She says that once her memories returned, the first thought she had was that she should live today like it’s her last. Reaper smiles and tells her, “Your life is already beautiful—remember that.” Reaper hands her a box, and Eun-tak gets teary-eyed when she opens it to find a wedding bouquet. He congratulates her on the wedding and she beams.
Shin and Eun-tak get married in the goblin’s buckwheat garden, just the two of them. Shin vows, “Until death do us part, to every word you say, no matter what: Me too.”
Eun-tak answers, “Even if death separates us, to every word you say, no matter what: Me too.” They smile at each other happily.
At home, Reaper, Deok-hwa and CEO Kim are present for the wedding party, and Reaper grabs the champagne to chill with his hands. CEO Kim’s eyes widen, and Deok-hwa tries to warn him to be more careful.
Shin doesn’t help matters by showing off his telekinesis, and CEO Kim faints, while Deok-hwa nags them and then wonders why the nagging feels so familiar.
Once CEO Kim regains consciousness, he chants for a song, and Reaper immediately regrets it when Shin busts out in song like an embarrassing, hopeless romantic. Eun-tak joins him in a duet, and Deok-hwa looks like he’s about to lose his lunch at the display of affection.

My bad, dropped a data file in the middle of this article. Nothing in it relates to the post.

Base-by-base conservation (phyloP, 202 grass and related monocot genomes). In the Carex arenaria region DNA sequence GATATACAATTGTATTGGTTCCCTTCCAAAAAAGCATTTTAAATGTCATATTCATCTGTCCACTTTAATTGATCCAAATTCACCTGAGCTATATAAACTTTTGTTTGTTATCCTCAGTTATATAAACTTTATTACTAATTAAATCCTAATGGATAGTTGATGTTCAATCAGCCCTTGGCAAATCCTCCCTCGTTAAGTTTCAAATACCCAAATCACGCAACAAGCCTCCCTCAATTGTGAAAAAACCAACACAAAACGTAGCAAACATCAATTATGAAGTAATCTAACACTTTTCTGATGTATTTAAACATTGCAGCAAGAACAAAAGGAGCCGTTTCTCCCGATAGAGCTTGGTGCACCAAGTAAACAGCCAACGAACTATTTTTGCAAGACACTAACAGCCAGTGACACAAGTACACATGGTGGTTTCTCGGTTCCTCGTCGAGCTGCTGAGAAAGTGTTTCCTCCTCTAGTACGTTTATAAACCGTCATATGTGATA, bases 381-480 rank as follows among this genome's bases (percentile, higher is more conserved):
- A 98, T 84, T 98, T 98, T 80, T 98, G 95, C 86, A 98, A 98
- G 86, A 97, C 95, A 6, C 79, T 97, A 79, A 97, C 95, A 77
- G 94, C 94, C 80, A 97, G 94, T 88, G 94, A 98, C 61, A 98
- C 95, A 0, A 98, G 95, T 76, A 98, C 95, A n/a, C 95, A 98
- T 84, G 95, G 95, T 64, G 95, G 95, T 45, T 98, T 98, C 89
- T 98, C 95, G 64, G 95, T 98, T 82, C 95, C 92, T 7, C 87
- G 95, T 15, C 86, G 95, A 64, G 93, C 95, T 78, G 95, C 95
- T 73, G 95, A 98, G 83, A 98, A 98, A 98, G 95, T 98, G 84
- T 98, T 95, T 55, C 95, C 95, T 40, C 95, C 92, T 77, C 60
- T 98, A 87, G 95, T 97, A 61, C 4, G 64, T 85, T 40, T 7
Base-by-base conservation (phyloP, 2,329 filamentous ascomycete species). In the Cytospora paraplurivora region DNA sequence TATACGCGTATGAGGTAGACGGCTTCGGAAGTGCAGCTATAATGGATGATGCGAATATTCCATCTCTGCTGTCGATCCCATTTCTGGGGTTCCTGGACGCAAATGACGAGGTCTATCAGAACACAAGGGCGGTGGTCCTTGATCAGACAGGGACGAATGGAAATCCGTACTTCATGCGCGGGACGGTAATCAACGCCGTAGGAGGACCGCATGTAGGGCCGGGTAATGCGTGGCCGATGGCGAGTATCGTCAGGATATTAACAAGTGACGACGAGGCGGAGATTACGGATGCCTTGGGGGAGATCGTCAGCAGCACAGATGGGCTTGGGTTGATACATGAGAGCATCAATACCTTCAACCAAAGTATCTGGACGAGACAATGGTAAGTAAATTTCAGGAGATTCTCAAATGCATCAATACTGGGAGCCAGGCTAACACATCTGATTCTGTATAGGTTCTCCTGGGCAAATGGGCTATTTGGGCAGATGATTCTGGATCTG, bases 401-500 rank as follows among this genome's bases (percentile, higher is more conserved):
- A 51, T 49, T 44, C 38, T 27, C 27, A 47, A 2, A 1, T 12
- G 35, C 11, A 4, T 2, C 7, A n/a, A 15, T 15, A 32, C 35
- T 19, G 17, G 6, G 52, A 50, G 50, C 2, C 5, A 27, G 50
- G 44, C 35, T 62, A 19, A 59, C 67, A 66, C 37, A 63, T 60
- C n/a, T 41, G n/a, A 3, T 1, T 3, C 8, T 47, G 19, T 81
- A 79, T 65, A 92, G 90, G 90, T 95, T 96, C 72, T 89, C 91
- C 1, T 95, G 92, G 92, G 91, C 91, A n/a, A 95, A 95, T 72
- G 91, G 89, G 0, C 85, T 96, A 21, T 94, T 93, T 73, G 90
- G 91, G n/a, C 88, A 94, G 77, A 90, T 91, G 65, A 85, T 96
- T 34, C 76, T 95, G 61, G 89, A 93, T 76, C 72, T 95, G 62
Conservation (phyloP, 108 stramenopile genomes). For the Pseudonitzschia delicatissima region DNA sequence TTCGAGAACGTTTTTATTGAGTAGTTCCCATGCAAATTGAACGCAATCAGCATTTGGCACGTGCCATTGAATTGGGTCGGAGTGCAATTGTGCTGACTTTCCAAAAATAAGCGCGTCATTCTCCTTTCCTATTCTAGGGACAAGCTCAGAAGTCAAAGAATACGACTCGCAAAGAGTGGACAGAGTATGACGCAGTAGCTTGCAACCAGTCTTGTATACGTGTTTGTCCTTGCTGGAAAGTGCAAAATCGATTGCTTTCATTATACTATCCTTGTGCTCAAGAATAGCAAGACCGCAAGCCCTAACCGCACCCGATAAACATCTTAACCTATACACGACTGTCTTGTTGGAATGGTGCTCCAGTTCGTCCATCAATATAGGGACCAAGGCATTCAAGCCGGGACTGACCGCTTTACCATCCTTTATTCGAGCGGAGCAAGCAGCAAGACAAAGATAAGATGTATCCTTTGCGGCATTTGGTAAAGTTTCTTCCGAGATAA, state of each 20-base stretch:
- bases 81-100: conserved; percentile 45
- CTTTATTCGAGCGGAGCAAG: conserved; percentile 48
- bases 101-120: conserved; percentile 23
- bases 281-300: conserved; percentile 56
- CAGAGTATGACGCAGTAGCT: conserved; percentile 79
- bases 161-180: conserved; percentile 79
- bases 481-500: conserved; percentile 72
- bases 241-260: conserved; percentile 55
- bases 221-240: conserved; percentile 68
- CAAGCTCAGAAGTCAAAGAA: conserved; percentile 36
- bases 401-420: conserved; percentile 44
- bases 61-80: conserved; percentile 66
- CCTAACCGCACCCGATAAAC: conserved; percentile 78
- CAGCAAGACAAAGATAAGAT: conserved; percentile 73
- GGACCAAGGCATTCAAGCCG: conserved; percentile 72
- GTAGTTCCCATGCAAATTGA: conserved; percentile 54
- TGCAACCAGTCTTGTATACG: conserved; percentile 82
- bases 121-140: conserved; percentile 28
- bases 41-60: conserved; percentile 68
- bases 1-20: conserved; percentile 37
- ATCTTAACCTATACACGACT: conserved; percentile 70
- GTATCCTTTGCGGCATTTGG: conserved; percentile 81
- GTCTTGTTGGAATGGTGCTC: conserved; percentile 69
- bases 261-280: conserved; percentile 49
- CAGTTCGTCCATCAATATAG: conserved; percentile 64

That night, Shin and Eun-tak gaze at each other as they fall asleep, and Shin pets her on the head as he says, “Goodnight. I love you,” and tucks her in. Honestly, it’s making me a little nervous that they’re so happy with thirty minutes left in the finale…
Eun-tak has a great day at work where everything goes smoothly, and she decides to head home early after a meeting. Shin heads home with a bag of groceries and a bouquet of flowers.
Reaper and Hoobae wait at a bus stop with a stack of death notes, and based on the ages of the souls, Hoobae guesses that a kindergarten bus is about to get in an accident. Reaper sighs, “I’m really starting to think that this work is punishment.”
As Hoobae steps aside to take a phone call, Eun-tak happens by in her car and waves at Reaper. He waves back as she passes. Eep, this is bad…
Hoobae runs back to say that the death notes have changed and the children won’t be dying today. Their names disappear from the cards, and Hoobae wonders why their fates changed.
That’s when Reaper thinks of Eun-tak driving past, and he says with tears in his eyes that it’s because of a death that’s not on the registry. Oh crap. Hoobae asks what kind of death isn’t registered, and Reaper calls it “a death that can’t be calculated—a sacrifice.”
Shin calls Eun-tak to ask why she isn’t home yet, and teases her about her bad sense of direction as she makes a turn. They’re still talking when Eun-tak pulls up to an intersection where she spots the accident about to happen—a big truck rolling down a hill, about to collide into a small bus full of children.
It’s a split-second, but it all happens in slow-motion, as Eun-tak pulls forward and comes to a stop… right in the path of the oncoming truck. A tear falls as she sees the truck about to hit her, and then they collide.